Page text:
Aboriginal Songlines. The Voice String Instrument and subsequent manifestations are the result of my long-term research into electro-acoustics begun in the early 1980s, which has resulted in the development of many permanent sound sculptures, invented Instruments, music and performances.
The Hope Street Project led to his recent commission from Tate and FACT to produce a further version of the piece creating a laser link between Liverpool Tate and FACT. This project forms a visible landmark between these two local/international institutions sharing the current Nam June Paik retrospective exhibitions. Furthermore, The Hope Street Project was one of only three major projects funded by the Arts Council England within Liverpool’s 08 Capital of Culture and featured within the official 2008 programme of the Liverpool Biennial. As an internationally significant piece of research, the project also had impact locally and regionally. It was christened ‘Gods Washing Line’ by local people, as featured extensively in the local press, radio and television, and became a nocturnal landmark within its period of operation. Significant outreach took place as part of the project with local community groups and schools collecting phrases of aspiration.
Appleton’s Gu Zen Water Piano (2010) is an interactive instrument developed in the context of over thirty years of my work as a sound sculptor and instrument inventor. The Gu Zen Water Piano is permanently cited in Shanghai Baoshan International Folk Arts Exposition. This Water Piano explores the tuning and origins of the GuZin one of the earliest Chinese instruments. Much of the early music written for the instrument was associated with interpretations of nature and landscape. The Water Piano uses water flicked onto highly amplified bronze rods tuned to a pentatonic scale. The speed and intensity is affected by the movement of the audience and the sound is a poetic audio metaphor for the flowing water of a mountain stream. This particular project links to an extended period of research in to electro-acoustics begun in the early 1980s. After a period working on oil rigs in the North Sea he began to create objects which responded to the elements producing sound from wind rain and sun. This environment orchestra was explored while undertaking fellowships at both Exeter College of Art (1986) and then Sheffield City Polytechnic (1987). Subsequently this enquiry into electro-acoustics, and how they could interact with people and environments, has resulted in invented instruments, commissioned exhibitions, sited objects and performance - shifting between worlds of experimental Jazz, installation and sound sculpture. Song of the Morris Minor illustrated here was an example of Appleton’s appropriation of cars as components of sound sculptures. Here the vehicle acts as a soundbox within the Vleeshal Middleburg Holland. A 20 metre spring steel strip is stretched over the roof and is electromagnetically vibrated. This is powred by a solar panel mounted outside the Hall and the oscillator frequency is modulated by light levels outside the building. Solar Device For Deep field noises commissioned by Worl Expo 88 similarly used an electromagnetic light sensitive and light powered system to produce sound through the acoustic resonators. The sound is further modulated by viewres casting shadows on light sensors set in the centre of the resonators.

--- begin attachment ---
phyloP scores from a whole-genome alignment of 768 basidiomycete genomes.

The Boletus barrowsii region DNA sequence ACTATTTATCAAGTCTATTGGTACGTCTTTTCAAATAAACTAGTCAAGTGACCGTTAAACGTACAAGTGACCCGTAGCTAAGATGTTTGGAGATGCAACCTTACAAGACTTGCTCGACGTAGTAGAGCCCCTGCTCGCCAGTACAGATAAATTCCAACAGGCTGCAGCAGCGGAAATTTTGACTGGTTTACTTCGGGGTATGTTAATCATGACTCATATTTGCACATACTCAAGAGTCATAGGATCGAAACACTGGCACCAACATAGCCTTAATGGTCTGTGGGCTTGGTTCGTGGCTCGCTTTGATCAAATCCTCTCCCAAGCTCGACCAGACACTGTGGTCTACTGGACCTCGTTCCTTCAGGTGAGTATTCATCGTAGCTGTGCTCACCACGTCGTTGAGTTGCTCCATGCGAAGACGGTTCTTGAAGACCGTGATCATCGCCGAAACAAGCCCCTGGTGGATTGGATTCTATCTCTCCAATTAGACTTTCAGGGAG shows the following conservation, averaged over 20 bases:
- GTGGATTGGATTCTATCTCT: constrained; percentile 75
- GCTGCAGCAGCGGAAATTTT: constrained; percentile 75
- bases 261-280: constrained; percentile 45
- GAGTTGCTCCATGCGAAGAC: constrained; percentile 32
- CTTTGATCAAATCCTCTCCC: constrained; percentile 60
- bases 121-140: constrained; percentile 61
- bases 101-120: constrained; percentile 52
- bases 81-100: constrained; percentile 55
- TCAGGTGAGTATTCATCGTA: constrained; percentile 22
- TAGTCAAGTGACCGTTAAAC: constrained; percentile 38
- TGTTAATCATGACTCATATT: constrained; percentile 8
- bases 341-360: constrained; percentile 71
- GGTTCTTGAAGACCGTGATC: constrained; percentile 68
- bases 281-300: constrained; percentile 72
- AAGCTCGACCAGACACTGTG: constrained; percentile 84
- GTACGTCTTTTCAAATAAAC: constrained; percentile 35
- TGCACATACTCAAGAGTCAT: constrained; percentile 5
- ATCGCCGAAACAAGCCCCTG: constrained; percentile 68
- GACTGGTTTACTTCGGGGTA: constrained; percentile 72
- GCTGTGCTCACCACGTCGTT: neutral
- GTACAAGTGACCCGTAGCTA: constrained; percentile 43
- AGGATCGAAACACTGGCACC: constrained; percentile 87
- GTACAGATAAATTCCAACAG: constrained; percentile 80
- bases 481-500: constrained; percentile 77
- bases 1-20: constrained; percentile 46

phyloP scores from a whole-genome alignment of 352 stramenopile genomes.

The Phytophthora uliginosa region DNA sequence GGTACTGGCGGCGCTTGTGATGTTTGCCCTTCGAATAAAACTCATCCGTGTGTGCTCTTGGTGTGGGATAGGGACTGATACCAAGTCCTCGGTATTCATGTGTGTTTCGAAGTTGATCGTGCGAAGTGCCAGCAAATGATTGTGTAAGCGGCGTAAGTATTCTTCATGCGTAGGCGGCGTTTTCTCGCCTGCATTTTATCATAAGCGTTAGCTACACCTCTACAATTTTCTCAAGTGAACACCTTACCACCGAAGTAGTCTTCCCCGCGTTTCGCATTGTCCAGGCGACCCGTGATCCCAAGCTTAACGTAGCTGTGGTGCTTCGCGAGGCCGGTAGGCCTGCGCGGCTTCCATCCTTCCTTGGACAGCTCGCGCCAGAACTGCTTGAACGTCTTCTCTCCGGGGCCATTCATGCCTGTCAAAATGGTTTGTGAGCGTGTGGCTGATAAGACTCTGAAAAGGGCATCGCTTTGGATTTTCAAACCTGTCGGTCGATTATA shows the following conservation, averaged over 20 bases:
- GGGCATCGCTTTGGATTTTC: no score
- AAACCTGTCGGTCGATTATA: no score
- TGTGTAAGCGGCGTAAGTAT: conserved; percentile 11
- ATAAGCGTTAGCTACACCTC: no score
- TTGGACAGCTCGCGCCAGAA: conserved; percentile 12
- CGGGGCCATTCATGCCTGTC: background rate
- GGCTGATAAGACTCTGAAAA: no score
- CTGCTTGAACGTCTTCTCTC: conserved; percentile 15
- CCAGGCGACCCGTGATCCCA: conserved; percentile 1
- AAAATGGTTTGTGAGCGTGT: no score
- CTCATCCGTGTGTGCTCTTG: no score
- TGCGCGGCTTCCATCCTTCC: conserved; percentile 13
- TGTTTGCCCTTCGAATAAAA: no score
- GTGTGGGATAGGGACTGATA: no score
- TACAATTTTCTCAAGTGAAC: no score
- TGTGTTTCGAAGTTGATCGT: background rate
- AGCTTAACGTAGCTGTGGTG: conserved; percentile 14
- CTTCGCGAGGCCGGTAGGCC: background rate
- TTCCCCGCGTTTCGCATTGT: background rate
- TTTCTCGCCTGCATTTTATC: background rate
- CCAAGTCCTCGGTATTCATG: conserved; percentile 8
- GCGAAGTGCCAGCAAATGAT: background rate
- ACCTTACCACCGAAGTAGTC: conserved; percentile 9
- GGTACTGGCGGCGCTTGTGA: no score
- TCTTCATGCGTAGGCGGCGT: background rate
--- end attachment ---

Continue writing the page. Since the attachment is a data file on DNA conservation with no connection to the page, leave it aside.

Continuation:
Solar Soundbox Series
In the early 1990s he began to explore digital sound and developed a system capable of being directly powered by sunlight – this made it possible to create sound works in remote outdoor locations creating ambient and augmented site specific sound pieces. This was a departure from the direct analog systems of previous pieces where the form often followed the function of the sound generating system. Notable versions of this sound box series were commissioned for Garden Festival Wales (1992), Princess Diana Memorial Garden (2000) and as an Interpretation System for the Earth Centre Doncaster.(2002). In 2009 he installed “ Whispers in Kanji Wood “. This piece represented a significant improvement in sound fidelity using Mp3 samples.. These pods are hung from the trees and triggered by the movement of people beneath them. They are powered by large flexible solar panels secured to a south facing tree on the edge of the wood. The content drew on the history and dynamic of the Forest of Afan in South Wales as well as the local Kanji Wood where they are situated. Thunder, rain. wind in leaves, voices and distant industrial sounds create and ambient reflection on the histories and life of that beautiful post industrial landscape. read full statement
1994 - State of Sea, Tate Gallery, St Ives
1987 - Music from Sculpture, Arnolfini, Bristol
1987 - Song of Morris Minor, De Vlesshal, Middlesburg, Holland
1985 - Sound Sculptures, Mappin Gallery, Sheffield
1983 - Sound Sculptures, Plymouth Arts Centre
1999 - Ama Zone Ian Indi -Ivancao conference-Sao Paulo
1998 - Pocahontas Has Misgivings about living in a Digital matrix, ISEA, Manchester
1998 - Recurring Technicolor Dream event , I.C.A. London
1996 - Seven Eighths of a Second, Cannon Hill Park, Birmingham
1995 - Sound Boxes Solar Powered, Glastonbury Festival
1993 - Ha Ha, Killerton Estate, Devon
1989 - God Songs with Brian Eno, Tenkawa, Japan
1989 - Sounds Unusual, South Bank, London
1989 - Time and Motion, Laing Art Gallery, Newcastle
1987 - Summerscape Electric Weekend, Purcell Rooms, Queen Elizabeth Hall
1985 - A Noise in Your Eye, Arnolfini, Bristol
1985 - East of Yarmouth, Huddersfield Contemporary Music Festival